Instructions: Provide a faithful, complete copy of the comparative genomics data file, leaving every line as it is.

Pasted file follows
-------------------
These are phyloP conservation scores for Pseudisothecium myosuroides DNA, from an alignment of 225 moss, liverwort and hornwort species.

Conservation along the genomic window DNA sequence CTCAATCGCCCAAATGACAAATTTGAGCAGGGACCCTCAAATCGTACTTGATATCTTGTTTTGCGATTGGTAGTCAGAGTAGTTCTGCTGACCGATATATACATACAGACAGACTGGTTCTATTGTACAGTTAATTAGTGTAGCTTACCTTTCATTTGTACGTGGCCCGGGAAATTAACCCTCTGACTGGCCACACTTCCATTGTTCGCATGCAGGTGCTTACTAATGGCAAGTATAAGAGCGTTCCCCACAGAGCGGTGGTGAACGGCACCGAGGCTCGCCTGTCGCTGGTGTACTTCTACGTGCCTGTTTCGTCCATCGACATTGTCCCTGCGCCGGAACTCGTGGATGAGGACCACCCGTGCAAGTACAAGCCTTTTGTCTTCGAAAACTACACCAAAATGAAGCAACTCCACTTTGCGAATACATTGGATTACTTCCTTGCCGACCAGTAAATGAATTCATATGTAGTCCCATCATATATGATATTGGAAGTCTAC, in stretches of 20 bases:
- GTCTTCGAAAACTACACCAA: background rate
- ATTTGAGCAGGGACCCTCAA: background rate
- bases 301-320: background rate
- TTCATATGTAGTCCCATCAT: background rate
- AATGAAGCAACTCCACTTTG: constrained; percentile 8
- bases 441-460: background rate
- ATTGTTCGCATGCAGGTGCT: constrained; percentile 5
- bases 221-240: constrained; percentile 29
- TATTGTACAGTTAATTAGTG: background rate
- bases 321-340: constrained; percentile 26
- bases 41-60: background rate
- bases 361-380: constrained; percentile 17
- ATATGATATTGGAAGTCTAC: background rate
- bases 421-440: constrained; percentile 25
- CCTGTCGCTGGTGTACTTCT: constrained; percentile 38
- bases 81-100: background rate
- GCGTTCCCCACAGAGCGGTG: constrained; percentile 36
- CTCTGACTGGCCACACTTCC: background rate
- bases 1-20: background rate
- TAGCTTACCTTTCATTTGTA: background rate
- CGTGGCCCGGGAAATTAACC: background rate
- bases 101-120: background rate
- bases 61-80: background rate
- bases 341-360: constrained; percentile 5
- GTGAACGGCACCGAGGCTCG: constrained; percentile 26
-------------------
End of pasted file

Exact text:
These are phyloP conservation scores for Pseudisothecium myosuroides DNA, from an alignment of 225 moss, liverwort and hornwort species.

Conservation along the genomic window DNA sequence CTCAATCGCCCAAATGACAAATTTGAGCAGGGACCCTCAAATCGTACTTGATATCTTGTTTTGCGATTGGTAGTCAGAGTAGTTCTGCTGACCGATATATACATACAGACAGACTGGTTCTATTGTACAGTTAATTAGTGTAGCTTACCTTTCATTTGTACGTGGCCCGGGAAATTAACCCTCTGACTGGCCACACTTCCATTGTTCGCATGCAGGTGCTTACTAATGGCAAGTATAAGAGCGTTCCCCACAGAGCGGTGGTGAACGGCACCGAGGCTCGCCTGTCGCTGGTGTACTTCTACGTGCCTGTTTCGTCCATCGACATTGTCCCTGCGCCGGAACTCGTGGATGAGGACCACCCGTGCAAGTACAAGCCTTTTGTCTTCGAAAACTACACCAAAATGAAGCAACTCCACTTTGCGAATACATTGGATTACTTCCTTGCCGACCAGTAAATGAATTCATATGTAGTCCCATCATATATGATATTGGAAGTCTAC, in stretches of 20 bases:
- GTCTTCGAAAACTACACCAA: background rate
- ATTTGAGCAGGGACCCTCAA: background rate
- bases 301-320: background rate
- TTCATATGTAGTCCCATCAT: background rate
- AATGAAGCAACTCCACTTTG: constrained; percentile 8
- bases 441-460: background rate
- ATTGTTCGCATGCAGGTGCT: constrained; percentile 5
- bases 221-240: constrained; percentile 29
- TATTGTACAGTTAATTAGTG: background rate
- bases 321-340: constrained; percentile 26
- bases 41-60: background rate
- bases 361-380: constrained; percentile 17
- ATATGATATTGGAAGTCTAC: background rate
- bases 421-440: constrained; percentile 25
- CCTGTCGCTGGTGTACTTCT: constrained; percentile 38
- bases 81-100: background rate
- GCGTTCCCCACAGAGCGGTG: constrained; percentile 36
- CTCTGACTGGCCACACTTCC: background rate
- bases 1-20: background rate
- TAGCTTACCTTTCATTTGTA: background rate
- CGTGGCCCGGGAAATTAACC: background rate
- bases 101-120: background rate
- bases 61-80: background rate
- bases 341-360: constrained; percentile 5
- GTGAACGGCACCGAGGCTCG: constrained; percentile 26